Refund Policy

 

Printing Out Paper Workshop

Printing out Paper, or PoP, makes an image by exposing a negative and paper to light without any chemical development. With a printing-out process, you can watch your image come to life during your exposure, rather than having to wait until it is processed! Used originally as a simplified field process without the need of a darkroom, today we use this handmade emulsion to create artful images with subtle and warm tonality.

This workshop begins on Friday night with a lecture and demo, where instructor Siegfried Rempel will discuss the history of collodio-chloride printing and demonstrate two different printing-out methods. Following on Saturday is a day of coating and printing your own hand fabricated, collodio-chloride printing out paper.

The day after the workshop, return to the lab to further refine your mastery of this process! We are hosting a PoP Open Studio on Sunday, March 26 from 9am – 3pm. More information here.

About Collodio-Chloride
The use of Collodion in photography for the production of photographic prints an be found as early as the 1850s, and is most commonly used in the Wet Plate Collodion process to produce tintypes and ambrotypes. The concept of an “emulsion” of silver salts in a collodion binder was introduced by Gaudin in 1853 and by 1861 he was actively producing the “Photogene” collodion emulsion.

The collodio-chloride print has a similar physical appearance to its gelatin counterparts and it can be difficult to tell them apart. In fact, modern gelatin silver darkroom papers evolved from this early printing method! Today, we still practice the collodio-chloride process because of the rich and beautiful tonality it imparts on our images.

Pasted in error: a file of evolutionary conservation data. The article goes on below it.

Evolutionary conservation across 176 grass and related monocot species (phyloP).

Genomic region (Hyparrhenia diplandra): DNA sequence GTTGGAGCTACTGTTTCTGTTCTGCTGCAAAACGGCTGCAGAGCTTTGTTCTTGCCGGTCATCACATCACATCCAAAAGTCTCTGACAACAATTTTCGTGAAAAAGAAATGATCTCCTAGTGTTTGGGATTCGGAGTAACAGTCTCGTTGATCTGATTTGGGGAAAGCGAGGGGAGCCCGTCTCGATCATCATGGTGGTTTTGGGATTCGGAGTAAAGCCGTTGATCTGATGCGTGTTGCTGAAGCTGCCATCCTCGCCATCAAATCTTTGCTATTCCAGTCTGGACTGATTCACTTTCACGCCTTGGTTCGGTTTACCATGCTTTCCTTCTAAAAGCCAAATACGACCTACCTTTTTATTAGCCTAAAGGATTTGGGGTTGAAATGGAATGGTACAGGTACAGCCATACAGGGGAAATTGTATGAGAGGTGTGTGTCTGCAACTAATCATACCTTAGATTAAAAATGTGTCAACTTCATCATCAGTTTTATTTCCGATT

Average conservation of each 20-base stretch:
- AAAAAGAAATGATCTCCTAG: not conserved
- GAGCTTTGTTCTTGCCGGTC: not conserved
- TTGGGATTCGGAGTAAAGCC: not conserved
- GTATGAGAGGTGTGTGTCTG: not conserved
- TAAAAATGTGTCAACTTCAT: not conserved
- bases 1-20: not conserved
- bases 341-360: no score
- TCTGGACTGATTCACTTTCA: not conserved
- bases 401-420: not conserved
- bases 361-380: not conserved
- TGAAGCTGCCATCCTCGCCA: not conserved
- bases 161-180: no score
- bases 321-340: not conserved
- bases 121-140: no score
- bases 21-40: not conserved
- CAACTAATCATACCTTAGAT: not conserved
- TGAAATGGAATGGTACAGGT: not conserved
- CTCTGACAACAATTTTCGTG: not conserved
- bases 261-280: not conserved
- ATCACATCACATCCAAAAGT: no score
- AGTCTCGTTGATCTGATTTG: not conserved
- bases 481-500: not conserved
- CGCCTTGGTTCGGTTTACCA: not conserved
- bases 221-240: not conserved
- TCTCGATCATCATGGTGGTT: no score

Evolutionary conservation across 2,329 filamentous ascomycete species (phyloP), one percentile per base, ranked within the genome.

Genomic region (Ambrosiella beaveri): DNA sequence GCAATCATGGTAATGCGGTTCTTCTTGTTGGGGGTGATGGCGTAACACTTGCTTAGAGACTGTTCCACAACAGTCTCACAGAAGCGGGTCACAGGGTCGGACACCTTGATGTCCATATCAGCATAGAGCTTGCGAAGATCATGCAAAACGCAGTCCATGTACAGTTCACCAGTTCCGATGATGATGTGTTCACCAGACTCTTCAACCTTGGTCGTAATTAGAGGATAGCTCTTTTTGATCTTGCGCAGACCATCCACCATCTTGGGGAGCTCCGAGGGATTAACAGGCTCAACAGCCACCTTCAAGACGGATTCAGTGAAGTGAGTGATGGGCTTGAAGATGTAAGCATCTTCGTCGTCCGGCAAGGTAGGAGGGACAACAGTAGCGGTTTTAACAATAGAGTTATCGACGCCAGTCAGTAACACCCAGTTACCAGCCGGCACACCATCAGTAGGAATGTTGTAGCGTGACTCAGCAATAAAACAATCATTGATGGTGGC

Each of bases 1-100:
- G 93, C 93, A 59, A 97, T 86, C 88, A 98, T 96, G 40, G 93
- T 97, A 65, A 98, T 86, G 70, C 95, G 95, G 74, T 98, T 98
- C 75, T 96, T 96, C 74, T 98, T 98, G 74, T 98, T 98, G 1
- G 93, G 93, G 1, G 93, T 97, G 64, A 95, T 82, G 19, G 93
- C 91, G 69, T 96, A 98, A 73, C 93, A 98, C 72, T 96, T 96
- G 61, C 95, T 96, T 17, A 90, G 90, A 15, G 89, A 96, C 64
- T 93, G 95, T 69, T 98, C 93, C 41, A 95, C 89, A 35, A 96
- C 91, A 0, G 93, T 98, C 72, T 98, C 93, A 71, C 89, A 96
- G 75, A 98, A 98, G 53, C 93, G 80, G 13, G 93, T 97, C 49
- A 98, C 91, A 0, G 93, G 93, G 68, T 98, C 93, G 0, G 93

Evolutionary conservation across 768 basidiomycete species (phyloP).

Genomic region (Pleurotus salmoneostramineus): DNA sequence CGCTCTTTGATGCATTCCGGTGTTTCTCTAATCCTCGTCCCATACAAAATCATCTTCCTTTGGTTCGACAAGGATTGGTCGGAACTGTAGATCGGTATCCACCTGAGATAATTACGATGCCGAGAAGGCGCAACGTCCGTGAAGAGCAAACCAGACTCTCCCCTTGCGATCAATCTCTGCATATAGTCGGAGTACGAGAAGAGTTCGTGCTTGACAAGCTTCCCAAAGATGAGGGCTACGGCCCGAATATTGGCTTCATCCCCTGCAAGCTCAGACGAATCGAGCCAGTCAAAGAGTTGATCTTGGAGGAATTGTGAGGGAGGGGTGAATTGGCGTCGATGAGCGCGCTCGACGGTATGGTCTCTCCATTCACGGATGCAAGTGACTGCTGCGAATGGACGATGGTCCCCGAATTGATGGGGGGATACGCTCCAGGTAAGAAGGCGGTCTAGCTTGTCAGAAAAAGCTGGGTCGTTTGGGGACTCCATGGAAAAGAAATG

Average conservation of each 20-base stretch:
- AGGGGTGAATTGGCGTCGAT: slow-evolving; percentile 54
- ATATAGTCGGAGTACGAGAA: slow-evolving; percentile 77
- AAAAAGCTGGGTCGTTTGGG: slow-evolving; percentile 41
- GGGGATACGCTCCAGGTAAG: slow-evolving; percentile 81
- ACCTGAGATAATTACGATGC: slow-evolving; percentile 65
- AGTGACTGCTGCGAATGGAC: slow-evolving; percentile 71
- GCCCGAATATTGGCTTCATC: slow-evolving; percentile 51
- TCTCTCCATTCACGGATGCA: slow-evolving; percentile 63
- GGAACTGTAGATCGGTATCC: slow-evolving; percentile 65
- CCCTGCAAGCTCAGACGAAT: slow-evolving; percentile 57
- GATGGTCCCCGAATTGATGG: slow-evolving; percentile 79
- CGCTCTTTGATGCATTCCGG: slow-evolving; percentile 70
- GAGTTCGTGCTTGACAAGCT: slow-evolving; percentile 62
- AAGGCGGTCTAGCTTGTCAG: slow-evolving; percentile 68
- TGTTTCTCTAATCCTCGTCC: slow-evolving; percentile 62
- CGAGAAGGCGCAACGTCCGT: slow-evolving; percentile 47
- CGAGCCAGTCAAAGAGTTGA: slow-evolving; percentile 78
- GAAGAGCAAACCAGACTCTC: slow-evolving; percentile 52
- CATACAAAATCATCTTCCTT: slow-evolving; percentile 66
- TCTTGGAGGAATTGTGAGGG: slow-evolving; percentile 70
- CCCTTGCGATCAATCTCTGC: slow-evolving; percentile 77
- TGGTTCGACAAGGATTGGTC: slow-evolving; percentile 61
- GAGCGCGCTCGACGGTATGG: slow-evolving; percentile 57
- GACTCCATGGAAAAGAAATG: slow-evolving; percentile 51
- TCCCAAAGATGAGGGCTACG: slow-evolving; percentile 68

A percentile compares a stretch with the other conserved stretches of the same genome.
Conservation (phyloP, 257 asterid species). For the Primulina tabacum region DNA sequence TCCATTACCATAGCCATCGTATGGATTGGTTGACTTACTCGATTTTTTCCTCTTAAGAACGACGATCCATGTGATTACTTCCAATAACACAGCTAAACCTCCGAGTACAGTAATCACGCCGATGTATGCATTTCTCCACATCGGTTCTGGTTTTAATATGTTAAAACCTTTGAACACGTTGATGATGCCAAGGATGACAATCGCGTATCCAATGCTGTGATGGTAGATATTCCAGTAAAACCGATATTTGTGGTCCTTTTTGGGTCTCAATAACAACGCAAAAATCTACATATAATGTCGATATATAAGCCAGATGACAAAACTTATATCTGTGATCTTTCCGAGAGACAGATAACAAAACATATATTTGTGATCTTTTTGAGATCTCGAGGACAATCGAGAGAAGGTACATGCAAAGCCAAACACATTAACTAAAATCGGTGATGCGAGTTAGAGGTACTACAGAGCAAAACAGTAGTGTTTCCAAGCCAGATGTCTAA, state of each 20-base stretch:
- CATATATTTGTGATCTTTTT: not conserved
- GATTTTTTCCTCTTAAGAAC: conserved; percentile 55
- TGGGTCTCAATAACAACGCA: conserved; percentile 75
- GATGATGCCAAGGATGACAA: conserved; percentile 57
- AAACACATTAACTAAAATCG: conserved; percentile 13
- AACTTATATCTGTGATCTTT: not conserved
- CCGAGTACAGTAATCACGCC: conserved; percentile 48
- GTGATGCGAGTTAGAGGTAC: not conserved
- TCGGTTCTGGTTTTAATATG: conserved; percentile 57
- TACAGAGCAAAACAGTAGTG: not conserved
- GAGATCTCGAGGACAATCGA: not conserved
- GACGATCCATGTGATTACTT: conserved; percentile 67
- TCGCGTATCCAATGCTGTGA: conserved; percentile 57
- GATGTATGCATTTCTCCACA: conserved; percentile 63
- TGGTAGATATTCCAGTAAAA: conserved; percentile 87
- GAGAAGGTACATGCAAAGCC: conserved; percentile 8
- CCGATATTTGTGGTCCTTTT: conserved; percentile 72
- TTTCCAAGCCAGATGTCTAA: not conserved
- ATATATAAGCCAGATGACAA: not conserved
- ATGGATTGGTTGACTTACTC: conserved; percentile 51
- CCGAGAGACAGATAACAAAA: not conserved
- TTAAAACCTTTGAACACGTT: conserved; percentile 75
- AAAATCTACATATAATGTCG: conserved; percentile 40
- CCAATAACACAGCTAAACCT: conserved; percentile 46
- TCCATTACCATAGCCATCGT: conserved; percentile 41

Refund Policy

 

Platinum/Palladium with Michael T. Puff

Late last month we had the pleasure of hosting a Platinum/Palladium workshop in our Photographic Arts Lab led by San Francisco-based artist Michael T. Puff! A master of this luminous, tonally-rich process, Michael led our eleven participants in making gorgeous prints of their own images.

Platinum/Palladium printing, a photographic process invented in the 19th century,  has long been a favorite of alternative process photographers for its highly archival nature and infinite variations of gray tones as highlights shift to shadows. In the process Michael uses, ferric oxalate, palladium, and sodium chloroplatinate are mixed together, hand-brushed onto 100% cotton rag paper, exposed to UV light through a digital negative, and then processed with potassium oxalate and sodium thiosulfate. The end result is a handcrafted print that is estimated to retain its appearance for a thousand years!

Thank you to all of our wonderful participants, and of course to Michael for traveling to us to share his expertise!

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Michael instructs the class on mixing the chemicals and coating their paper

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The participants mark where the image portion of their digital negatives will be centered on their paper

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After exposing a coated piece of paper to UV light, Michael demonstrates developing the print

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Participants process their exposed prints

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Cyd looks at the class’s finished work at the end of the day

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Gorgeous work produced by the students pinned up on the critique board

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Michael talks about successes and things to work on with the students

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Beautiful work by Lloyd Matthews

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Luminous prints by Deb Alberty

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A delicate, icy print by our very own Business Manager, Debra Wilson!